Eyes Cast Down Review – Worlds, Afterworlds by Zero Ohms

23rd September 2011

Richard Roberts (Zero Ohms) has just released Worlds, Afterworlds, his debut on the Relaxed Machinery label (rM_0019).

Richard is a veteran performer on flutes, wind-synth and other woodwinds. In addition to solo releases, he has collaborated with artists such as Craig Padilla and Markus Reuter, and has produced albums for overtone singer Gordon Rhyne and Inuit shaman Angaangaq.

The five pieces on Worlds, Afterworlds are created with bass flute, wind-synth and field recordings. In an amusing yin-yang progression, the pieces get shorter (and the titles longer) as the album moves forward.

From the beginning of the 28-minute Translation, Richard establishes a minimal, timeless space which is almost hollow at times but never empty. A peaceful stillness holds throughout, lightly punctuated with serene bits of melody, evoking the low, deep breathing (and ringing) of the cosmos – the stillness (full of potential) in which worlds can form. This would be great for meditation, deep listening, background or drift. The birds sound right at home – just as I felt. It made me want to grab a few singing bowls and join in.

This Beautiful Now flows by like a stream, slowing time to irrelevance, evoking and celebrating the joy of being fully present and mindful. It’s never fluff – these slow shifts could almost be tectonic – rather the music is subtle and full in stillness.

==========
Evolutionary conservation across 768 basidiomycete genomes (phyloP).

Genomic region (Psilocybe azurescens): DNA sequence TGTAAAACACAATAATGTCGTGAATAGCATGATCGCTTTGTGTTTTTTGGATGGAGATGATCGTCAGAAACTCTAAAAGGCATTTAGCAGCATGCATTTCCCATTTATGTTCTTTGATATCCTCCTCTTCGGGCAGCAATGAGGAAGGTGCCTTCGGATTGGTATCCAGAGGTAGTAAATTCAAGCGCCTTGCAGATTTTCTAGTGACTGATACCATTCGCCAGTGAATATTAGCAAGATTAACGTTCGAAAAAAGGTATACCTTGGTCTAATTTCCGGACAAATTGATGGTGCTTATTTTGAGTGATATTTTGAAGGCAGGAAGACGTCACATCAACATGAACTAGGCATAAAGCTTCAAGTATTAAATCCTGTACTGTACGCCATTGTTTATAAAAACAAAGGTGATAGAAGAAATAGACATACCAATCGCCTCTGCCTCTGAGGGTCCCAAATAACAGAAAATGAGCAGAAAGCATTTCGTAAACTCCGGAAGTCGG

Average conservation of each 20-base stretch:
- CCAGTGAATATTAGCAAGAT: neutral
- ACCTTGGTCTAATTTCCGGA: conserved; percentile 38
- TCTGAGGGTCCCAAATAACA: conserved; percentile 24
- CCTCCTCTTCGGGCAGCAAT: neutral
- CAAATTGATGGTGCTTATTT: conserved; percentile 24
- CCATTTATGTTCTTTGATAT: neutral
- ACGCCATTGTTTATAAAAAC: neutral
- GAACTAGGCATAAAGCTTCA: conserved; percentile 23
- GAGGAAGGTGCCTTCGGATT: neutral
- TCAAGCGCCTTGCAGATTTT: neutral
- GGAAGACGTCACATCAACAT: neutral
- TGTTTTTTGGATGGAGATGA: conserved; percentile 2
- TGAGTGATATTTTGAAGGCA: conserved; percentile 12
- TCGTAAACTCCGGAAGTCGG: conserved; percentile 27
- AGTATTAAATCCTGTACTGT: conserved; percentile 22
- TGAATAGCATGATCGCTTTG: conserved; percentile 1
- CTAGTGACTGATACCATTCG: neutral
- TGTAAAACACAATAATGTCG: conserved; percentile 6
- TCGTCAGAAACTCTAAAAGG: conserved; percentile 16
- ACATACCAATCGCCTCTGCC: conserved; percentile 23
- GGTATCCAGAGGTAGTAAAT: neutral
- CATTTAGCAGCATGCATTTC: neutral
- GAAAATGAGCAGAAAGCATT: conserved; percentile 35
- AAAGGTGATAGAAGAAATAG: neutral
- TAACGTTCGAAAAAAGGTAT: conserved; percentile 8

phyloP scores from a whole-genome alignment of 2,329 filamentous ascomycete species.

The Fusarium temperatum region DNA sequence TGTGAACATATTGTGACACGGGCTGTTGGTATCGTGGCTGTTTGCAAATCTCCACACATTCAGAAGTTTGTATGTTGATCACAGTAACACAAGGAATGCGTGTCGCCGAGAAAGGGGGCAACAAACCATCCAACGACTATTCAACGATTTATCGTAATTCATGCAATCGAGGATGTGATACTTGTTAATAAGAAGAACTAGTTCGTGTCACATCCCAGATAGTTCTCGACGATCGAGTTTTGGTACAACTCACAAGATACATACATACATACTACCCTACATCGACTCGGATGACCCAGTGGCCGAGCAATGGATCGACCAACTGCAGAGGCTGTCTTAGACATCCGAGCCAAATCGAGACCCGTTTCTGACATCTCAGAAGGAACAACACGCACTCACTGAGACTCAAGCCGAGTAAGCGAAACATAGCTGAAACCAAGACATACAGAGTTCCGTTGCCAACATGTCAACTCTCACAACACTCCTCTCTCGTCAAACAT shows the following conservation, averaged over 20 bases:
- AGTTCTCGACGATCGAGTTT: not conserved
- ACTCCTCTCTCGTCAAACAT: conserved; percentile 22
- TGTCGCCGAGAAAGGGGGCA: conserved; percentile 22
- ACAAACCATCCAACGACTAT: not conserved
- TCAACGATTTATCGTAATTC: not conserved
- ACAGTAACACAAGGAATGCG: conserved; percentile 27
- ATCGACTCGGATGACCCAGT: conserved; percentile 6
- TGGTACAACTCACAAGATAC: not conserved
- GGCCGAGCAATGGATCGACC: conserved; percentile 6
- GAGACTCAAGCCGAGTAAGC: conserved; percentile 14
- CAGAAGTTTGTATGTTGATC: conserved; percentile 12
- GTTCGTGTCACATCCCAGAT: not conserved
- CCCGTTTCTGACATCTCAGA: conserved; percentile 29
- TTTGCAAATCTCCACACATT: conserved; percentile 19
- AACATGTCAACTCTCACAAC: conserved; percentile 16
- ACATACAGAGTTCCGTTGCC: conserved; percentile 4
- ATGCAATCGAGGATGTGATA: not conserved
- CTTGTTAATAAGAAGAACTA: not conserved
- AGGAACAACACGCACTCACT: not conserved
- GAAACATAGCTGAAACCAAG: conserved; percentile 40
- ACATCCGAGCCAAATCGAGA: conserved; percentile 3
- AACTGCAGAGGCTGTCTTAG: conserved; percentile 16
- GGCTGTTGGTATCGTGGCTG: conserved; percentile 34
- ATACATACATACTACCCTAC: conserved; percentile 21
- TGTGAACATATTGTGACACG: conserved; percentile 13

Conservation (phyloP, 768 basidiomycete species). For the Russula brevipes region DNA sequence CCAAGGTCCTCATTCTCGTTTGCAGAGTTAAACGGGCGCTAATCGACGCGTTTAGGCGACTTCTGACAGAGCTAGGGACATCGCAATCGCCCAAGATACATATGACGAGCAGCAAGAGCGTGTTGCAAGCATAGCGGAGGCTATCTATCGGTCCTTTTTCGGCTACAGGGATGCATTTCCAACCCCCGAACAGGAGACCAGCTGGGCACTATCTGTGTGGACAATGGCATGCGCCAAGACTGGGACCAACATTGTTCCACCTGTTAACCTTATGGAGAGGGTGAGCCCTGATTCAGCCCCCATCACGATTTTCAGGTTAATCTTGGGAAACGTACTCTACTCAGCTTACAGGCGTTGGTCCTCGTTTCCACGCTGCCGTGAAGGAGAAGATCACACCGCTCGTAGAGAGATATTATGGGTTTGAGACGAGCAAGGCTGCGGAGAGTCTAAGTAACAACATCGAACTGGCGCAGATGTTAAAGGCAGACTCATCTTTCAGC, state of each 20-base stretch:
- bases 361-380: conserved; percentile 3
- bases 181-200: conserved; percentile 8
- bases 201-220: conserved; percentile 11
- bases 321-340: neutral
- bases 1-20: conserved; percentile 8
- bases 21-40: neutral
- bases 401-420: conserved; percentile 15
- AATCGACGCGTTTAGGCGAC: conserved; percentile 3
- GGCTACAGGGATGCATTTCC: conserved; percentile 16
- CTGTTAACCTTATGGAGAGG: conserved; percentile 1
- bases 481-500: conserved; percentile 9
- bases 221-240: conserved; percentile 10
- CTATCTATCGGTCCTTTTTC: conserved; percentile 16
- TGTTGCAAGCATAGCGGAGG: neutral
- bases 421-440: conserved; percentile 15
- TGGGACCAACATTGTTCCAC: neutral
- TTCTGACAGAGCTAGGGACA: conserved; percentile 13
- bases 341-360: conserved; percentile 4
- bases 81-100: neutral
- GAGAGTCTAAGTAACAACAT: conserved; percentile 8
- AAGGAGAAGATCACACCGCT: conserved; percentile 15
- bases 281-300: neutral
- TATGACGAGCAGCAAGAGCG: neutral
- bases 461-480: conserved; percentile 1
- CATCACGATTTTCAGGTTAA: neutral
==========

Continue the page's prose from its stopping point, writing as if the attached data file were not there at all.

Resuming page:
Peace of the Pi is a walk in the country on a windy day. Mournful Light of a Gibbous Moon is a melancholy bass flute alone in the moonlight, joined by a second one in a duet of loss.

I Become the Emptiness Thru Which the Axle Turns closes the album with wind-synth lines over a processed wind/hollow bass drone. It’s a soundtrack for letting go and stepping back from the entanglements of this world – perhaps not without regret, but with resolve all the same.

Arvo Pärt famously said that one note beautifully played is enough for him. The music of Zero Ohms perfectly embodies that minimalist ethic. You don’t need a lot of notes when they’re played with the kind of presence and still joy that Richard brings to every moment of playing.

Source – http://eyescastdown.wordpress.com/2011/09/23/album-review-worlds-afterworlds/